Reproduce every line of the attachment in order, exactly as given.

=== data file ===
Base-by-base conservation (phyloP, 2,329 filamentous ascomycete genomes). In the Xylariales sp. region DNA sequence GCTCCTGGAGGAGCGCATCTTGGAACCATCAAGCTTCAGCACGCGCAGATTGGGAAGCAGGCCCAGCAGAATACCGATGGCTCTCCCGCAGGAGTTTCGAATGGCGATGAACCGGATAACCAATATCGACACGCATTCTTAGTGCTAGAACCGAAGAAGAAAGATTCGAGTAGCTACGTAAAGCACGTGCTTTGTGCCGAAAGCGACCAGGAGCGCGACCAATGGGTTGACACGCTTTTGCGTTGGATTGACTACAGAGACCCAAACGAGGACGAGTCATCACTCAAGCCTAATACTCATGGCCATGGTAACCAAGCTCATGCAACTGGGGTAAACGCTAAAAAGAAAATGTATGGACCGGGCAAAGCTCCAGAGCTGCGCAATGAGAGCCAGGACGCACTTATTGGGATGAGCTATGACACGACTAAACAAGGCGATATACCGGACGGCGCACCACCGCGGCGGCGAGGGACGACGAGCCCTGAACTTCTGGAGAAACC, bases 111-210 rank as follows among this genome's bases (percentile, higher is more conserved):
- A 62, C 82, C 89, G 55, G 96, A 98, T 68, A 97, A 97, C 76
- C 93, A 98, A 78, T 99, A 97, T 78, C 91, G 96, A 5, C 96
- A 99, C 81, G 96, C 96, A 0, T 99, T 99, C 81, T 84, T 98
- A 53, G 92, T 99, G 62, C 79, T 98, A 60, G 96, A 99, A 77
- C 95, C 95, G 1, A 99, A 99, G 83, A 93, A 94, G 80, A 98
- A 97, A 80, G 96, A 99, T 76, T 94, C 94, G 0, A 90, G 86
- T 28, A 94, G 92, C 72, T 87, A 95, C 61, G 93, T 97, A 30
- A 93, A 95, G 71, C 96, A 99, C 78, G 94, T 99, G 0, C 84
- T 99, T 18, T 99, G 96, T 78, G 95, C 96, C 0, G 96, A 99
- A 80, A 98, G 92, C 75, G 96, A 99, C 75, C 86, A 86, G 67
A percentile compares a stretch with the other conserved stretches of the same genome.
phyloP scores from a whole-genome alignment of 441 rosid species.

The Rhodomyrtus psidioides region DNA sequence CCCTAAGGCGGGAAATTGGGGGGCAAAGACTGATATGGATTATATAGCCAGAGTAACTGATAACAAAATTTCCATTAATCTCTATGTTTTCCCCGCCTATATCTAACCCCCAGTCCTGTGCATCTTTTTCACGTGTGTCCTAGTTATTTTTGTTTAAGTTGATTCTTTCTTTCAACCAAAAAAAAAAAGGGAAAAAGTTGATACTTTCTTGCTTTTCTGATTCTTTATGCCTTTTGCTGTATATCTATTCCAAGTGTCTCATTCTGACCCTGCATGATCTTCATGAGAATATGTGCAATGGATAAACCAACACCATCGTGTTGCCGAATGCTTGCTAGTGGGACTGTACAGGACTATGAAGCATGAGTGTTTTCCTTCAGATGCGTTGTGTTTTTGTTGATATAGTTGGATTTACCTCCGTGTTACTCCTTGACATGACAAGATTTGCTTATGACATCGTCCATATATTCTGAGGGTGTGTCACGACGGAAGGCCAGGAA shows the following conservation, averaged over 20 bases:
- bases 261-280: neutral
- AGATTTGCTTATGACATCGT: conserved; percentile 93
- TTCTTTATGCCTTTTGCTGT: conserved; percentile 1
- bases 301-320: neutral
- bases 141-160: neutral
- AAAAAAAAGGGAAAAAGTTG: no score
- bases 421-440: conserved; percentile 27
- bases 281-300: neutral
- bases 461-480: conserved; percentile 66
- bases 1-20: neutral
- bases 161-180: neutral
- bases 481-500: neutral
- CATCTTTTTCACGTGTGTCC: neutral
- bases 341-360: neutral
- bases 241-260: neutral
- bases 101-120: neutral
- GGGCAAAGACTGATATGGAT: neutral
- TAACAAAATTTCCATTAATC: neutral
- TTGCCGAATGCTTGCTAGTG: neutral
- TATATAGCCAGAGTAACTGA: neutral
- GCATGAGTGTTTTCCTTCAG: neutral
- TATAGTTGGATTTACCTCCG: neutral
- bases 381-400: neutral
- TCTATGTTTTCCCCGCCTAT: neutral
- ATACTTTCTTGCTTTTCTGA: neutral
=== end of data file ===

Base-by-base conservation (phyloP, 2,329 filamentous ascomycete genomes). In the Xylariales sp. region DNA sequence GCTCCTGGAGGAGCGCATCTTGGAACCATCAAGCTTCAGCACGCGCAGATTGGGAAGCAGGCCCAGCAGAATACCGATGGCTCTCCCGCAGGAGTTTCGAATGGCGATGAACCGGATAACCAATATCGACACGCATTCTTAGTGCTAGAACCGAAGAAGAAAGATTCGAGTAGCTACGTAAAGCACGTGCTTTGTGCCGAAAGCGACCAGGAGCGCGACCAATGGGTTGACACGCTTTTGCGTTGGATTGACTACAGAGACCCAAACGAGGACGAGTCATCACTCAAGCCTAATACTCATGGCCATGGTAACCAAGCTCATGCAACTGGGGTAAACGCTAAAAAGAAAATGTATGGACCGGGCAAAGCTCCAGAGCTGCGCAATGAGAGCCAGGACGCACTTATTGGGATGAGCTATGACACGACTAAACAAGGCGATATACCGGACGGCGCACCACCGCGGCGGCGAGGGACGACGAGCCCTGAACTTCTGGAGAAACC, bases 111-210 rank as follows among this genome's bases (percentile, higher is more conserved):
- A 62, C 82, C 89, G 55, G 96, A 98, T 68, A 97, A 97, C 76
- C 93, A 98, A 78, T 99, A 97, T 78, C 91, G 96, A 5, C 96
- A 99, C 81, G 96, C 96, A 0, T 99, T 99, C 81, T 84, T 98
- A 53, G 92, T 99, G 62, C 79, T 98, A 60, G 96, A 99, A 77
- C 95, C 95, G 1, A 99, A 99, G 83, A 93, A 94, G 80, A 98
- A 97, A 80, G 96, A 99, T 76, T 94, C 94, G 0, A 90, G 86
- T 28, A 94, G 92, C 72, T 87, A 95, C 61, G 93, T 97, A 30
- A 93, A 95, G 71, C 96, A 99, C 78, G 94, T 99, G 0, C 84
- T 99, T 18, T 99, G 96, T 78, G 95, C 96, C 0, G 96, A 99
- A 80, A 98, G 92, C 75, G 96, A 99, C 75, C 86, A 86, G 67
A percentile compares a stretch with the other conserved stretches of the same genome.
phyloP scores from a whole-genome alignment of 441 rosid species.

The Rhodomyrtus psidioides region DNA sequence CCCTAAGGCGGGAAATTGGGGGGCAAAGACTGATATGGATTATATAGCCAGAGTAACTGATAACAAAATTTCCATTAATCTCTATGTTTTCCCCGCCTATATCTAACCCCCAGTCCTGTGCATCTTTTTCACGTGTGTCCTAGTTATTTTTGTTTAAGTTGATTCTTTCTTTCAACCAAAAAAAAAAAGGGAAAAAGTTGATACTTTCTTGCTTTTCTGATTCTTTATGCCTTTTGCTGTATATCTATTCCAAGTGTCTCATTCTGACCCTGCATGATCTTCATGAGAATATGTGCAATGGATAAACCAACACCATCGTGTTGCCGAATGCTTGCTAGTGGGACTGTACAGGACTATGAAGCATGAGTGTTTTCCTTCAGATGCGTTGTGTTTTTGTTGATATAGTTGGATTTACCTCCGTGTTACTCCTTGACATGACAAGATTTGCTTATGACATCGTCCATATATTCTGAGGGTGTGTCACGACGGAAGGCCAGGAA shows the following conservation, averaged over 20 bases:
- bases 261-280: neutral
- AGATTTGCTTATGACATCGT: conserved; percentile 93
- TTCTTTATGCCTTTTGCTGT: conserved; percentile 1
- bases 301-320: neutral
- bases 141-160: neutral
- AAAAAAAAGGGAAAAAGTTG: no score
- bases 421-440: conserved; percentile 27
- bases 281-300: neutral
- bases 461-480: conserved; percentile 66
- bases 1-20: neutral
- bases 161-180: neutral
- bases 481-500: neutral
- CATCTTTTTCACGTGTGTCC: neutral
- bases 341-360: neutral
- bases 241-260: neutral
- bases 101-120: neutral
- GGGCAAAGACTGATATGGAT: neutral
- TAACAAAATTTCCATTAATC: neutral
- TTGCCGAATGCTTGCTAGTG: neutral
- TATATAGCCAGAGTAACTGA: neutral
- GCATGAGTGTTTTCCTTCAG: neutral
- TATAGTTGGATTTACCTCCG: neutral
- bases 381-400: neutral
- TCTATGTTTTCCCCGCCTAT: neutral
- ATACTTTCTTGCTTTTCTGA: neutral